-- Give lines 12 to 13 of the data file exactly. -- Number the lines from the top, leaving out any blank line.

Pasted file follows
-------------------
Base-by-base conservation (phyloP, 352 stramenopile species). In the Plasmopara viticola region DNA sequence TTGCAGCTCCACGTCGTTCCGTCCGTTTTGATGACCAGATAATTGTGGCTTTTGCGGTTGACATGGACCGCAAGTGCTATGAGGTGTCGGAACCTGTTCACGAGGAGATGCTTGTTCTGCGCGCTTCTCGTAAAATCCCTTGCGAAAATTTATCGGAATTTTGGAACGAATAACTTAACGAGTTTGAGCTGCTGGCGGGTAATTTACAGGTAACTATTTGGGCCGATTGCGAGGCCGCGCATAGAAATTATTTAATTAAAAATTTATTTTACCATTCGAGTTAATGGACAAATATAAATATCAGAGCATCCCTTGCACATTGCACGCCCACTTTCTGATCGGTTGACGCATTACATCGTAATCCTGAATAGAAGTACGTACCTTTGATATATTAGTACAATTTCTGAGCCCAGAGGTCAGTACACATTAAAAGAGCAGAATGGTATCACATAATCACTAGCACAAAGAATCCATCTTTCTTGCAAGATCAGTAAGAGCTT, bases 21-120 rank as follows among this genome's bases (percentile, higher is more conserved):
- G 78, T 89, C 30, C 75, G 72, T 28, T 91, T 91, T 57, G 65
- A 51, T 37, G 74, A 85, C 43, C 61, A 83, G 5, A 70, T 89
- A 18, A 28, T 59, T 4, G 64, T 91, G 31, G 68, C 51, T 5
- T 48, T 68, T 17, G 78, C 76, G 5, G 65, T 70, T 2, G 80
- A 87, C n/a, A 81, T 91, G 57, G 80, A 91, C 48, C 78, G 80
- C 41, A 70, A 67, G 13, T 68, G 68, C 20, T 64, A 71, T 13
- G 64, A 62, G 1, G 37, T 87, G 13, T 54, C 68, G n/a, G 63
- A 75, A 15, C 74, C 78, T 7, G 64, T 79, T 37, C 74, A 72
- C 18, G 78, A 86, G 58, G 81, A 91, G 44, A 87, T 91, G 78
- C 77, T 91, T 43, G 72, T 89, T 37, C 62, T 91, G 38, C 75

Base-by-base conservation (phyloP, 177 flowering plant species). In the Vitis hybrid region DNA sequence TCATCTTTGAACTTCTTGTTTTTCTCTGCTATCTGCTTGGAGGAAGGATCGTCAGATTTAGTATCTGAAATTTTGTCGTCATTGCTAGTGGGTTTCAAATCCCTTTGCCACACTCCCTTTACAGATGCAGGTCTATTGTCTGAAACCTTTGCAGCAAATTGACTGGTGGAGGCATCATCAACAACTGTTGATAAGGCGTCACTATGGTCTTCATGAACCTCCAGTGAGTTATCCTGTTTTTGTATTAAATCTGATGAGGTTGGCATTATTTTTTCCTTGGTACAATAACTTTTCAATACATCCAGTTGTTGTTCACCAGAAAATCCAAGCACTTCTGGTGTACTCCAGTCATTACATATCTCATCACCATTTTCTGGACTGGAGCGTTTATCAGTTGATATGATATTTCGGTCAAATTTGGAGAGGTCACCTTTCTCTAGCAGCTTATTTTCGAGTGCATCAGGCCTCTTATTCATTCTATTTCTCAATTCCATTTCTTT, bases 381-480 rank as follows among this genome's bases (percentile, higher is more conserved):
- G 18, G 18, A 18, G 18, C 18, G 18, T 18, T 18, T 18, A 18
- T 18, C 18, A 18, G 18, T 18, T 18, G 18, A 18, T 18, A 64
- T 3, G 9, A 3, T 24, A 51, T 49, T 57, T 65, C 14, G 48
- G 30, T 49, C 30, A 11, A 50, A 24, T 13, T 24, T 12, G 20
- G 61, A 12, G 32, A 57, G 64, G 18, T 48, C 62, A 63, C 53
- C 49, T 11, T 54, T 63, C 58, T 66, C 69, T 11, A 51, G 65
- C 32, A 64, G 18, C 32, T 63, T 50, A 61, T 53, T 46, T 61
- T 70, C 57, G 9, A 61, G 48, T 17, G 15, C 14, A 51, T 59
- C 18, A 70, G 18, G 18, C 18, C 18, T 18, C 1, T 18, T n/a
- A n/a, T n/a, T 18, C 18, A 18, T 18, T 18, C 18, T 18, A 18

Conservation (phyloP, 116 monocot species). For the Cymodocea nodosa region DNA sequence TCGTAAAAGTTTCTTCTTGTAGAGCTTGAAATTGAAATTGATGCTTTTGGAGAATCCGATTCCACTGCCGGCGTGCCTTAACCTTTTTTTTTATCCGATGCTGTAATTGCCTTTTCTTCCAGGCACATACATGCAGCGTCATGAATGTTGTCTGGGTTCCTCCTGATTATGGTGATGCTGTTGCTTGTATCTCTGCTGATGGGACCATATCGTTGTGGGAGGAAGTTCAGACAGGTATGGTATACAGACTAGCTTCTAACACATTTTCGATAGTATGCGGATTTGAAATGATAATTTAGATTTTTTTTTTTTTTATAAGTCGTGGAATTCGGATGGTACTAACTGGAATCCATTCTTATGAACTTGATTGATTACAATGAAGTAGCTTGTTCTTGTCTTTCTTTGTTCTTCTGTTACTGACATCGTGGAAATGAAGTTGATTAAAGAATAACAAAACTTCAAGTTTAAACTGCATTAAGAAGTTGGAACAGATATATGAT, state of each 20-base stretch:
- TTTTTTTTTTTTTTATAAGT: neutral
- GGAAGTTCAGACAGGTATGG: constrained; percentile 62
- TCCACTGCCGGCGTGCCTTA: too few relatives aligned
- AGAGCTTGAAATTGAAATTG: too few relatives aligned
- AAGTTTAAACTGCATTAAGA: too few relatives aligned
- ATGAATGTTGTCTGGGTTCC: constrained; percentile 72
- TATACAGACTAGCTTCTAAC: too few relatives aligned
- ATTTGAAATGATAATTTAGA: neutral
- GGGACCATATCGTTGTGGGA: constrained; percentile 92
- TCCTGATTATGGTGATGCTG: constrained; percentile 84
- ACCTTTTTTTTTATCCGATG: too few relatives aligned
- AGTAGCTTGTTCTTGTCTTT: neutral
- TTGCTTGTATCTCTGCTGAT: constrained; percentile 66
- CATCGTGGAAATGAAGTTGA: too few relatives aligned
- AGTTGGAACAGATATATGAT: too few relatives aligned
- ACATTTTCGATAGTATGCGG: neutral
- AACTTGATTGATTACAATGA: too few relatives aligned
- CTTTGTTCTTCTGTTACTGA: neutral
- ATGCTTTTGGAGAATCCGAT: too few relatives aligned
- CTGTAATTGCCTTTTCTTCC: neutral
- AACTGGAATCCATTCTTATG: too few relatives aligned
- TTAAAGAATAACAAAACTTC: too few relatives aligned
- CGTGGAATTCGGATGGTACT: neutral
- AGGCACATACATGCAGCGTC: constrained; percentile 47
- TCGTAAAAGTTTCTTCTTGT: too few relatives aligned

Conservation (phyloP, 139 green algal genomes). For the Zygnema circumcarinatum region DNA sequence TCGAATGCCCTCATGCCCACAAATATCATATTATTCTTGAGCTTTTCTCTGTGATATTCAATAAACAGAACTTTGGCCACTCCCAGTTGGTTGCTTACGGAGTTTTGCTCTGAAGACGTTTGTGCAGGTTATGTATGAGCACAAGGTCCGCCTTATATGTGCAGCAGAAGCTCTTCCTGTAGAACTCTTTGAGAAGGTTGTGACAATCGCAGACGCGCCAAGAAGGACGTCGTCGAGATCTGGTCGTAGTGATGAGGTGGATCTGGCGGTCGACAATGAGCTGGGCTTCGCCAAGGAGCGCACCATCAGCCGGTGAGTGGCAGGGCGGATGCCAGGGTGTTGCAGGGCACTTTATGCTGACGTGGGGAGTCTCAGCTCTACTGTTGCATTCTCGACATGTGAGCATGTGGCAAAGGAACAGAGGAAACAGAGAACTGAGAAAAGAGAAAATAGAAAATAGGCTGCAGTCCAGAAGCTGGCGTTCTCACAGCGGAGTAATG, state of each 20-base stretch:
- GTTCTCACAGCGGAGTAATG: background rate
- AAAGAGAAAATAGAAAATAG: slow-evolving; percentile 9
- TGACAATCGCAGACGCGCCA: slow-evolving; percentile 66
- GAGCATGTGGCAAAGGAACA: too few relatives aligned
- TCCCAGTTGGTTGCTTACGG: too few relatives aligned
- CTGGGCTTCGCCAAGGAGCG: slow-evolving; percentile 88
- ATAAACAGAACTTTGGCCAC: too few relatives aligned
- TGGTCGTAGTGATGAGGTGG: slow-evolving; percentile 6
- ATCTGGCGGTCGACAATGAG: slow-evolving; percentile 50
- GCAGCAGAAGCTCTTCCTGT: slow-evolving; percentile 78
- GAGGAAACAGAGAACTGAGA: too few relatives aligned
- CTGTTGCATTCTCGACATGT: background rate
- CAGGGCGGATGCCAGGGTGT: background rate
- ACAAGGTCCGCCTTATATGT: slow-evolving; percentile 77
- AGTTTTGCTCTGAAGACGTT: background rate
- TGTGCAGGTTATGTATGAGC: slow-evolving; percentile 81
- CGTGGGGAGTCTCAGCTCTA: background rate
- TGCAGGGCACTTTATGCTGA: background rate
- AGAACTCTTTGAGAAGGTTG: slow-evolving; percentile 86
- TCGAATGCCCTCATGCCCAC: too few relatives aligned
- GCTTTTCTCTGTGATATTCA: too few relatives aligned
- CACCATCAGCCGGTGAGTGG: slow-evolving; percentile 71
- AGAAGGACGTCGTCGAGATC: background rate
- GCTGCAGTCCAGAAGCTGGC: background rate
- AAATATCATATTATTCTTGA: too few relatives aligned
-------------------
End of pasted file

Base-by-base conservation (phyloP, 177 flowering plant species). In the Vitis hybrid region DNA sequence TCATCTTTGAACTTCTTGTTTTTCTCTGCTATCTGCTTGGAGGAAGGATCGTCAGATTTAGTATCTGAAATTTTGTCGTCATTGCTAGTGGGTTTCAAATCCCTTTGCCACACTCCCTTTACAGATGCAGGTCTATTGTCTGAAACCTTTGCAGCAAATTGACTGGTGGAGGCATCATCAACAACTGTTGATAAGGCGTCACTATGGTCTTCATGAACCTCCAGTGAGTTATCCTGTTTTTGTATTAAATCTGATGAGGTTGGCATTATTTTTTCCTTGGTACAATAACTTTTCAATACATCCAGTTGTTGTTCACCAGAAAATCCAAGCACTTCTGGTGTACTCCAGTCATTACATATCTCATCACCATTTTCTGGACTGGAGCGTTTATCAGTTGATATGATATTTCGGTCAAATTTGGAGAGGTCACCTTTCTCTAGCAGCTTATTTTCGAGTGCATCAGGCCTCTTATTCATTCTATTTCTCAATTCCATTTCTTT, bases 381-480 rank as follows among this genome's bases (percentile, higher is more conserved):
- G 18, G 18, A 18, G 18, C 18, G 18, T 18, T 18, T 18, A 18